Thank you to Sara Genn. www.painterskeys.com

Gail Ingis Claus is an author, artist/painter and interior designer. Her upcoming romance The Unforgettable Miss Baldwin is in revision. Her current historical romance, Indigo Sky can be purchased on amazon.

A work of art



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Top Five Reasons Why I Don’t Hate Being A Hunting Widow Anymore

There was a time in the not-so-distant past when I loathed deer hunting week. Hated it with every fiber in my being. And it all boiled down to the fact that I did not sign up for single parenthood, not even for a single week of the year. Because raising kids is hard, and when they’re little, it’s physically and mentally hard.

Today, it’s a different picture. Of course, a lot has changed in my life, so those changes are really why I’ve had a, well, change of heart. But I don’t want to get into the changes; I want to list the reasons why it’s not such a bad gig anymore.

That’s way more fun.

So here we go…

  1. Space

We live in a small house. It’s fine for the three of us plus the dog, but it’s admittedly cozy at times. Our garage just barely fits our two vehicles. (In fact, when we were considering buying my husband’s truck, we had to drive it home and check to make sure it actually fit into the garage, because my dad’s truck, which is similar to the one my husband ultimately bought, doesn’t. It’s about three inches too long.) So when it’s just my cute little black Malibu, that baby gets parked right smack in the middle. Swing those car doors all the way open. Don’t bother checking to make sure the door isn’t going to scrape the back bumper because I didn’t pull it far enough in again. Walk all the way around the car without having to turn sideways and balance my laptop on my head. Yeah, baby.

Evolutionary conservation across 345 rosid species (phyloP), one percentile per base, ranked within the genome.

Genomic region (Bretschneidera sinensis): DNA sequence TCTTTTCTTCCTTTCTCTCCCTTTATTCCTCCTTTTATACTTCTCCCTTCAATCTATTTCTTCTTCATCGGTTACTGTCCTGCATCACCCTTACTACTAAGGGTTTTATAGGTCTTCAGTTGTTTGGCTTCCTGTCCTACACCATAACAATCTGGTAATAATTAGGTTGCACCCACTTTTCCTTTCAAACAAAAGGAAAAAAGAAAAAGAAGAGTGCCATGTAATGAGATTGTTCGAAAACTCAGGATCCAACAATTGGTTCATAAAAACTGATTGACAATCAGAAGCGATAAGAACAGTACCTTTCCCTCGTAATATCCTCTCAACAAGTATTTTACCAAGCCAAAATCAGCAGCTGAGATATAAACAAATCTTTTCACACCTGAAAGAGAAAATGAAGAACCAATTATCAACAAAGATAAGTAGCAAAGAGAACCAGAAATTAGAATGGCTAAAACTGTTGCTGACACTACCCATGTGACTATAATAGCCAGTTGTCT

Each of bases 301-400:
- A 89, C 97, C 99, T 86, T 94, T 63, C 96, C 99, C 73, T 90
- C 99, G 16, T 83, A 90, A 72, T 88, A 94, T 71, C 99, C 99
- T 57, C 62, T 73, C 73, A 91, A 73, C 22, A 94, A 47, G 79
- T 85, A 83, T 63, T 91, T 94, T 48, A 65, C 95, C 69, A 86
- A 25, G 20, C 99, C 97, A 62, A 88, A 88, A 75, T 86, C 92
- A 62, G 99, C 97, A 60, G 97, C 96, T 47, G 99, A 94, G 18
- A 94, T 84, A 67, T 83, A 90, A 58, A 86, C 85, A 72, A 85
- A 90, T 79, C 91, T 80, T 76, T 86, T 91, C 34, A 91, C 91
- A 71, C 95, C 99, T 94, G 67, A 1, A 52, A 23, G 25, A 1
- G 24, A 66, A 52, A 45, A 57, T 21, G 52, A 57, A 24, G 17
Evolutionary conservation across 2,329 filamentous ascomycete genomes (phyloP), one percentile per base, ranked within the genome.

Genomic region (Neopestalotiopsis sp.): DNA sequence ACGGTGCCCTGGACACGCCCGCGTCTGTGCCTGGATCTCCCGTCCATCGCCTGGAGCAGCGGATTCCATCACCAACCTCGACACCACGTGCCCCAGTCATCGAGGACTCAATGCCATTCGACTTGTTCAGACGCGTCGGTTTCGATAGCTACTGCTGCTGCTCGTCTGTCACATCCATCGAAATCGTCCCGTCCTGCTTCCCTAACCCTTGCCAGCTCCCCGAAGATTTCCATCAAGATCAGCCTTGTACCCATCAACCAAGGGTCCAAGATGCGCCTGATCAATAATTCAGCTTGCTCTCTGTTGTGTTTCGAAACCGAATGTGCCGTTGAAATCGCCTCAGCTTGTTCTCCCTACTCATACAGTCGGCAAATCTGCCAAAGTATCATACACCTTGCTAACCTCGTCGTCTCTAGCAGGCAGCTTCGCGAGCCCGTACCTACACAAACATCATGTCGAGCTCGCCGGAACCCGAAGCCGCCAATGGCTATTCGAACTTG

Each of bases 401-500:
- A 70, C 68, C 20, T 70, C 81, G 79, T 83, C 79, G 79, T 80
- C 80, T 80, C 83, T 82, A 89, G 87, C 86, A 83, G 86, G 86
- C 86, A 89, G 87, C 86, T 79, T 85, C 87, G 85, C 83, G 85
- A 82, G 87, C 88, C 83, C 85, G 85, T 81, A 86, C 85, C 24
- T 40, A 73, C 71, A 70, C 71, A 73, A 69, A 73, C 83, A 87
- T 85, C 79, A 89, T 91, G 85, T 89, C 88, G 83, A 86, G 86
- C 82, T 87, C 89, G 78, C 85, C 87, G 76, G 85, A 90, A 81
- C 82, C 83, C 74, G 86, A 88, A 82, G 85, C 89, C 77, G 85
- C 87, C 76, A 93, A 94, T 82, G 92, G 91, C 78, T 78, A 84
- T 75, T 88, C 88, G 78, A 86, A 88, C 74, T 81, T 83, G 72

Oh, and then there’s the bathroom. We have one-and-a-half baths. All my “stuff” is in the half bath because that way I don’t have to fight with anyone for personal space. Until recently. My daughter, who isn’t a fan of mornings, has for some reason adjusted her wakeup schedule so that it basically coincides with my husband, who upon waking, has a morning ritual that involves locking himself in the bathroom for at minimum, thirty minutes. So my little half bath has gotten even smaller, now that I’m sharing it with my daughter. But not this week, baby!

And then there’s the bed. Yes, I love my husband. Yes, I actually do enjoying sleeping with him. But, true confession; I’m a bed hog. I’m that person who lays in the middle, spread eagle, and falls asleep with a smile on her face. My husband jokes that he gets approximately a sliver of bed space, and to make matters worse, apparently, when he comes to bed after I’m already asleep, I like to cuddle up to him, thus shrinking that tiny bit of space even more. This is all, of course, a lie, since, when he’s gone, it feels like I’m sleeping in the world’s largest bed and it’s the greatest feeling in the world. I sort of wish I could stay awake to enjoy it, but having the bed all to myself creates an instant snoozefest for yours truly.

  1. Cleanliness

I’m not saying my husband is a slob. I’m just saying that I clean my house when he leaves for deer camp, and it doesn’t need to be cleaned again until five minutes after he comes back home. You decide if that’s a coincidence.

  1. Breakfast for Dinner

Who doesn’t love breakfast for dinner? My husband, that’s who. Yeah, I know; he’s probably the only person on the face of the planet. (Don’t ask; I gave up trying to understand him a long time ago.) So yeah, whenever he’s away, my daughter and I do what comes natural: eat French toast and bacon and fruit. Or maybe scrambled eggs and sausage and hashbrowns. Or… maybe we need to eat breakfast for dinner more than once this week. Heck, why not?

  1. The Commute